Another year, another round of competing free agent rankings. This year like last year, the Phoenix Suns have at least one of the most coveted free agents hitting the market.
John Hollinger of The Athletic says that his nerd-number calculations have Suns center Deandre Ayton worth $31.4 million dollars next season, slightly over the $30.5 million max he’s allowed to get with an average annual value of $33 million over four years. That ranks Ayton as the 5th-most valuable free agent on the market, just behind All-Stars Kyrie Irving, James Harden, Bradley Beal and Zach LaVine. Each of those players ahead of Ayton have long-term concerns over age, injury and/or commitment.
Here’s Hollinger’s analysis on Ayton.
5. Deandre Ayton, C, Phoenix (restricted): $31,406,061
Phoenix surprisingly didn’t extend Ayton before last season and seems reluctant to pay him the max after the Suns fizzled in the playoffs. Sign-and-trading him instead could also help the Suns skip the luxury tax, both in 2022-23 and the two seasons that follow, while the idea of getting some added size at the forward spots is much more possible if Ayton is the trade bait.
As a result, the chatter is increasing that Ayton may indeed be available, in particular, if a sign-and-trade scenario develops that lets Phoenix bring back talent. (A straight offer sheet would likely just be matched by the Suns, who could always turn around and trade Ayton later; they really have no outs if Ayton leaves uncompensated.) One note on a sign-and-trade: Phoenix can only bring back about $20 million in salary on an Ayton sign-and-trade, even if he is paid the max, because of the so-called Base-Year Compensation rule. (The CBA stopped referring to it this way, but most folks in the league still do.)
As to the question of how much he’s worth: Even in my valuation system that devalues centers pretty strongly, the numbers suggest Ayton is worth the bite of the apple. My eye test also suspects he could be a more impactful scorer someplace else, with a pretty deadly midrange game for a player of his size. Finally, Ayton will be 24 next season, so this contract should cover some of his best seasons. Going long on a deal for him could produce additional value if he keeps improving.
Hollinger, formerly in the front office of the Memphis Grizzlies, is not a fan of one-position centers and openly talks about downgrading them in his player-ranking formulas because he does not believe their raw stats equate to wins as much as other positions.
Yet, even with that factored in, Ayton is one of the most valuable free agents on the market and is generally ranked in the 10% of NBA players (top 40 in a 450-player league).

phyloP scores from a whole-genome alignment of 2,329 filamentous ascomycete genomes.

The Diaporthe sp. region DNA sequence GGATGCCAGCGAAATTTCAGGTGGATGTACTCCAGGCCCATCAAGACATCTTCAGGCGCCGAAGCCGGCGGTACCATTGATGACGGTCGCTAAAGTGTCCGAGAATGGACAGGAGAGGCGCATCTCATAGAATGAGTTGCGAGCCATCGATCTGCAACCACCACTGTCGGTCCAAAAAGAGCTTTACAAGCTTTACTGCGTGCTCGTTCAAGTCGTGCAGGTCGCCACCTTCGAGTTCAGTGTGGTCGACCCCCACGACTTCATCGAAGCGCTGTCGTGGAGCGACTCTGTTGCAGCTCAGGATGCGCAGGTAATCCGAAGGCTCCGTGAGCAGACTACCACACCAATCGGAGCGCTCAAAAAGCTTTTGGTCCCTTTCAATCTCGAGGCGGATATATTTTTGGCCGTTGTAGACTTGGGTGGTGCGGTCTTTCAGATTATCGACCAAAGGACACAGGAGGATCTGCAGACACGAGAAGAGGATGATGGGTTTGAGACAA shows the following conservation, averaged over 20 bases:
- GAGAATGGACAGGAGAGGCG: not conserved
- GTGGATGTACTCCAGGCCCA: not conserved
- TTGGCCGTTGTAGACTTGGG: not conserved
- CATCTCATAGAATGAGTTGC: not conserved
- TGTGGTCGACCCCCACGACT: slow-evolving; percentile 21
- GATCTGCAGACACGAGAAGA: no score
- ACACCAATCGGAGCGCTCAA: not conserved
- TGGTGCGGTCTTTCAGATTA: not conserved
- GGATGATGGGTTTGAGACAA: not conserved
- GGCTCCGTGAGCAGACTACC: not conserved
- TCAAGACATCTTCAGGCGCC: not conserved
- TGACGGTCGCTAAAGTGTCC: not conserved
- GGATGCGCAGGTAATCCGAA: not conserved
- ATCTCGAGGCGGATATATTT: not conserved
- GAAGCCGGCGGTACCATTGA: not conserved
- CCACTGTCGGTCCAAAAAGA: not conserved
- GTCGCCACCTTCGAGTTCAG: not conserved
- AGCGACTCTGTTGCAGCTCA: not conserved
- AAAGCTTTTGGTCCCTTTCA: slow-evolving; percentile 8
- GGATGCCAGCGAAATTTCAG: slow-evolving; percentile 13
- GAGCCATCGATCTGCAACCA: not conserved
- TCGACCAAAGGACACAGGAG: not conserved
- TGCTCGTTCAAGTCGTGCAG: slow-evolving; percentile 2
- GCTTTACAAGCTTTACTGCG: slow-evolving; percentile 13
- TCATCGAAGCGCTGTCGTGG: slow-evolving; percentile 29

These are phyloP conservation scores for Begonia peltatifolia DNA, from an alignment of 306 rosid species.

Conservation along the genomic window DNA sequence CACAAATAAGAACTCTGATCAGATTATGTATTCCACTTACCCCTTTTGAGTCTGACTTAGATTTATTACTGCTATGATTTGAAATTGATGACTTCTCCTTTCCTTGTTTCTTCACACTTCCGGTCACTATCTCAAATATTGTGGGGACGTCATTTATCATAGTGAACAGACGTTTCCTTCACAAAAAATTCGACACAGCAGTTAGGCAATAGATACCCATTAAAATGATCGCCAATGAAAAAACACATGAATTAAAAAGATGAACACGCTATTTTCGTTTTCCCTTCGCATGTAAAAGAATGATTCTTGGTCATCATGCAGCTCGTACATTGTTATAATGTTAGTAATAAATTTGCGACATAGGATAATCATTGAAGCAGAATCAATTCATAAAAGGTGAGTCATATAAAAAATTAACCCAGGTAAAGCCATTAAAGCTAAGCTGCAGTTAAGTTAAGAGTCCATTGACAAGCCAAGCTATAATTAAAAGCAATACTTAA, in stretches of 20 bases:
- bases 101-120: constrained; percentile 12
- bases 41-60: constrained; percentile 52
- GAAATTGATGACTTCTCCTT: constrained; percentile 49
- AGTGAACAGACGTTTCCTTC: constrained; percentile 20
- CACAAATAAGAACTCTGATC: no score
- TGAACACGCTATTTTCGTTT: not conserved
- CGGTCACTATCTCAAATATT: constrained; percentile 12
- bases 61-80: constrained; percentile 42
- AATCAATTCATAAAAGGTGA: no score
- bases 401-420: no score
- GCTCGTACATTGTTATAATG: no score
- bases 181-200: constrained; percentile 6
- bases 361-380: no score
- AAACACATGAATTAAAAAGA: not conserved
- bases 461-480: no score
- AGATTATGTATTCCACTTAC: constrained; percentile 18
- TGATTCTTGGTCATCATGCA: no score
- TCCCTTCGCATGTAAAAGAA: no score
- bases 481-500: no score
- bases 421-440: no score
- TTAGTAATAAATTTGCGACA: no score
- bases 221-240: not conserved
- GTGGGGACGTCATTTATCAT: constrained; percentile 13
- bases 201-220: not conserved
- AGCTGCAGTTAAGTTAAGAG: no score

So, for the second year in a row, the Suns have to decide what to do with one of the best free agents on the market.
The 2021 CP3 quandry
Last year, Chris Paul was set to opt out of his $44 million player option to sign a long-term deal to either stay with the Phoenix Suns (highly likely) or move on to another team (highly unlikely) just to make sure the bag is secured for several more seasons. He was one of the top ranked free agents on the market after yet another All-NBA season, this one ending in his first trip to the NBA Finals. Yet, the just-turned-36 year old was battling Father Time as the most productive late-30s point guard since in three decades.
He ended up signing a very good compromise deal with the Suns — two years fully guaranteed for $60 million, then only $15 million guaranteed over another two years. The deal was perfect — Paul had security of up to $120 million if he could stay healthy and All-Star level for four more years, while the Suns had security after two years if Paul fell off a cliff.
Now a year later, the now-37 year old Paul is closer to the cliff’s edge. His long term NBA future is in question with another injury-plagued playoffs and the Suns only have to worry about one more year of guaranteed money if the downward trend continues.
This year, the Suns have a new question with another of the league’s top free agents.
The 2022 Ayton quandry
Do they keep or trade the might-be-but-might-not-be disgruntled Deandre Ayton to a high dollar deal what would easily exceed the deal Chris Paul signed a year ago, and would make Ayton the second-highest paid player on the team?